Friday, August 26, 2016

Poodle Party: Poodle Tutorial Part 2, Left-facing Poodle

On Tuesday, I gave a tutorial on how to make a right-facing poodle. And now we'll go into how to make a left-facing poodle so they can touch noses.  Because there are a lot of flip triangles in this block, a lot of the building blocks will be different. However, all of the fabric requirements and cutting instructions for the background, dark and light fabric are the same. Also, the first tutorial provides more detailed step-by-step instructions. So you will want to work through that tutorial first.

And here's the poodle that we're making today.

We start with the ear, tail poof and the leg poofs. In the first tutorial, this was referred to as the dark fabric. (This time it's a bit lighter in value than the "light" fabric, but Molly said I could go ahead and be reckless.) The sewing for these parts are the same except for the ear. Because the poodle is facing left, the white flip triangle is on the upper right hand corner.

Here are the ear and poofs after they have been sewn, ironed and trimmed.

Here are the pieces for the main part of the poodle. Again, since it is facing left, the muzzle is the far left 2.75 inch square.

Here are the main body parts showing where the flip triangles go and the direction of the sewing. The black square in the upper left hand corner of the muzzle is the nose.

Here are the main body parts after they have been sewn, ironed and trimmed.

These are the background sections that sit right above poodle's back and that sit right below his belly.

Here are the background sections after they have been sewn, ironed and trimmed.


As you can see, I got a bit ahead of myself. These are the white background border pieces where I have already sewn on the flip triangles/strip piece, ironed them and trimmed them as needed.

And finally,  here are the extra pieces. On the far left is the eye. Next to it is a strip that gets sewn to the front of the ear. To the right of that is a background piece with a flip triangle--this goes with the poodle's tail. And on the bottom row is a pair of strips that will be used for the poodle's front leg.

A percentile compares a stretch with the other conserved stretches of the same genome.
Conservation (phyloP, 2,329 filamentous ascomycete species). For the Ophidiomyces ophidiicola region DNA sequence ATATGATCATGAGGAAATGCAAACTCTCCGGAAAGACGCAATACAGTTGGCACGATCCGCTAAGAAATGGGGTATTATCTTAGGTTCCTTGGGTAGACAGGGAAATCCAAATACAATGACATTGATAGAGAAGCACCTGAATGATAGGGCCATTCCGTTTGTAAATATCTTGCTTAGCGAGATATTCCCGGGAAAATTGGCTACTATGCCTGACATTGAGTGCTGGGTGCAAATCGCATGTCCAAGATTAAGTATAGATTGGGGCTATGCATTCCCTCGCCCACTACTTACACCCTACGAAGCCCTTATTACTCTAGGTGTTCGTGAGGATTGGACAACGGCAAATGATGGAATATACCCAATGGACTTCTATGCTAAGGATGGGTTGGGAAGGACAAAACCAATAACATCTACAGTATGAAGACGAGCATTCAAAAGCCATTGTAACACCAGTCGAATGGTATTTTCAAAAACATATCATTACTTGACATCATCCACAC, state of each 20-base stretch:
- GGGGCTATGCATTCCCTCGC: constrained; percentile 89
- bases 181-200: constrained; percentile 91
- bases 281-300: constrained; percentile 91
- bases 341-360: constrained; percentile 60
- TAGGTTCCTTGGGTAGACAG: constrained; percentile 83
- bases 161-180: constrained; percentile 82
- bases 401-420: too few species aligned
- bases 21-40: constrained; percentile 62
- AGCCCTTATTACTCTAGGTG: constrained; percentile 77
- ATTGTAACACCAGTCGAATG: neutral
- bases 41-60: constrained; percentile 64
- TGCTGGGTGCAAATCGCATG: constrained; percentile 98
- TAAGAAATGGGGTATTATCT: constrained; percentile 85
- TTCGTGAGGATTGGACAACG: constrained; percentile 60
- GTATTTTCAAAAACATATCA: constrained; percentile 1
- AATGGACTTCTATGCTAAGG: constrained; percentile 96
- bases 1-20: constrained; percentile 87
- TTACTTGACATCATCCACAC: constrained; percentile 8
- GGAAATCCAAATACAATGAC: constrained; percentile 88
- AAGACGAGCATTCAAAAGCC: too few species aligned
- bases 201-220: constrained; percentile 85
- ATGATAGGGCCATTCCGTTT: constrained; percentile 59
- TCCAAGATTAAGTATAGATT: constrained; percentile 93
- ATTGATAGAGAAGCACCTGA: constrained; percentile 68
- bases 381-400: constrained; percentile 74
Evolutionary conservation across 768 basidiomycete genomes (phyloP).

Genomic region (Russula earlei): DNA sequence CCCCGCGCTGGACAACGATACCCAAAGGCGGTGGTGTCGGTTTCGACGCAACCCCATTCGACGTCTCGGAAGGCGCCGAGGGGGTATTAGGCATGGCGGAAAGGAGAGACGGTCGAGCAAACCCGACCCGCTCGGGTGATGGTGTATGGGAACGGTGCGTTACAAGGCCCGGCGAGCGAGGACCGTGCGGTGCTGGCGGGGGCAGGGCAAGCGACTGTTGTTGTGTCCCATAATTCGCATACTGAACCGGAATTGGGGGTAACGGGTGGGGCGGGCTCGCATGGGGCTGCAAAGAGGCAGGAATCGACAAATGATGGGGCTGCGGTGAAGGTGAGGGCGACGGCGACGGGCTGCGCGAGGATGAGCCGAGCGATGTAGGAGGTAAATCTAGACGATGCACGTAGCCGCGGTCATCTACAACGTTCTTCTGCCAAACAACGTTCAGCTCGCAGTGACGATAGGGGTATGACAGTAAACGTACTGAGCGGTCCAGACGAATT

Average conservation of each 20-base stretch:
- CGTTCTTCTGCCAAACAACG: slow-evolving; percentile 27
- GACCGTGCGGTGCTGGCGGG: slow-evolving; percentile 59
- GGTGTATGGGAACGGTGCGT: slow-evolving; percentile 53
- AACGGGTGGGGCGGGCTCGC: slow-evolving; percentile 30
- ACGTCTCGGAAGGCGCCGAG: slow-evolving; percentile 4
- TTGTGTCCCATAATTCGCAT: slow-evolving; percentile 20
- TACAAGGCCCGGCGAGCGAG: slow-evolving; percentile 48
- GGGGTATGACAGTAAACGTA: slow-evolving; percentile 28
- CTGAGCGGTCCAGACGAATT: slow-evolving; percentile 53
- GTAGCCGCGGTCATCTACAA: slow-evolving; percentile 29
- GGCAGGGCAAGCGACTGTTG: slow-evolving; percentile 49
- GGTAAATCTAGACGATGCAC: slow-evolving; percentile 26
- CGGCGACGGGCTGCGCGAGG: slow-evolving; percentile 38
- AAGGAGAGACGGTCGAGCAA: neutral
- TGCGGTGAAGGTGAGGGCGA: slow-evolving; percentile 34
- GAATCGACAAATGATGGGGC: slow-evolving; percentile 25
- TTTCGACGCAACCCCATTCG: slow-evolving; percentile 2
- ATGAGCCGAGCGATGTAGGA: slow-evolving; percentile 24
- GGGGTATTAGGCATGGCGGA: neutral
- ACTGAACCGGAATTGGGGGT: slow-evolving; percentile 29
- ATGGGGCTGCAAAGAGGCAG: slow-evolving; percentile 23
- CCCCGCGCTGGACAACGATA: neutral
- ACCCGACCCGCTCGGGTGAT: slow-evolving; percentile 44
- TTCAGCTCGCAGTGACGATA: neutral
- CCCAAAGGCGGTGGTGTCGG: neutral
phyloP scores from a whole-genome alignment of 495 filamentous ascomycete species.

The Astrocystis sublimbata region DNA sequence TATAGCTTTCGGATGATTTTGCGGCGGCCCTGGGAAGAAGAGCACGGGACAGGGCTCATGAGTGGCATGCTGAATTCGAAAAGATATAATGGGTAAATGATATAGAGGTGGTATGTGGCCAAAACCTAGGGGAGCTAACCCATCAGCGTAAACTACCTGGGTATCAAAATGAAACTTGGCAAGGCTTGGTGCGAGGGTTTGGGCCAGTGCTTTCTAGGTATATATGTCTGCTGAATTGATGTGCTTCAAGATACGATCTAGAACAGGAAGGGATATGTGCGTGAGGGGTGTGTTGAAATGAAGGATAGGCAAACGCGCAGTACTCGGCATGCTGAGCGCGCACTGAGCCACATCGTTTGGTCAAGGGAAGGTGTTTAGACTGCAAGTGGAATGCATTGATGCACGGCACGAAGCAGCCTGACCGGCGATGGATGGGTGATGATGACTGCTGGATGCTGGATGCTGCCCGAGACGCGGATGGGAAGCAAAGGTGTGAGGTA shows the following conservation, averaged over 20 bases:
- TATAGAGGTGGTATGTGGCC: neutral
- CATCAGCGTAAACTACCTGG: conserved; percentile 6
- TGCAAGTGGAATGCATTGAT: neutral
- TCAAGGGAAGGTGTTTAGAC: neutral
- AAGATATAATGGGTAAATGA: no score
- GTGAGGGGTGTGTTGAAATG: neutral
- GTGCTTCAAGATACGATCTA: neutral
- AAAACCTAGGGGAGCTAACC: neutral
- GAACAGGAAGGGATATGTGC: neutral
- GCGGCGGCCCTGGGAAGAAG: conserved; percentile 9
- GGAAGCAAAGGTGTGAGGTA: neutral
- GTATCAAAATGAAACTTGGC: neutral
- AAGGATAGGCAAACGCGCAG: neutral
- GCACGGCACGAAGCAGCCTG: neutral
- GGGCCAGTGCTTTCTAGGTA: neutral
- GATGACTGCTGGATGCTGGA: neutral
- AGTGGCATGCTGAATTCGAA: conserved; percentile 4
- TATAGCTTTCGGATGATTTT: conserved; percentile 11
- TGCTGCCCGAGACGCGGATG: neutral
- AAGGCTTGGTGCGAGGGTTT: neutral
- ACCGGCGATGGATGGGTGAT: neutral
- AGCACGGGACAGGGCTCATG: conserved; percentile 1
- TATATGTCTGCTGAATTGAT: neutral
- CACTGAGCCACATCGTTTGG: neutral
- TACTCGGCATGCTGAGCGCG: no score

Now that the building blocks are completed, the poodle will go together lickety-split. Sew the seams together where you see the pink arrows.

And now there are five seams to sew.

Okay, two more seams.

And this is the last step with four seams where you will be sewing border sections to the main body. Starting with the tail section, work around the poodle in a clockwise direction.

And now your right-facing poodle has a left-facing friend.

Thursday, August 25, 2016

Dear Jane Block E3

Here is Dear Jane Block E3 or Paddle Wheels. When I saw how Fabadashery interpreted this block, I found it much more inspiring and followed her lead of using a dark and medium fabric in addition to the background fabric. Most of the Dear Jane blocks are simply two color blocks. But they can really come alive with different placements of value.

Also, I am working on the tutorial for the left-facing poodle and hope to have him posted tomorrow.

Wednesday, August 24, 2016

Tuesday, August 23, 2016

Poodle Tutorial: Right Facing

This poodle finishes at 13.5 inches square and is based on a .75 inch grid.

There are four fabrics: the white background, the dark turquoise, the light turquoise and the black for the eye and nose. I'll refer to these as white, dark, light and black.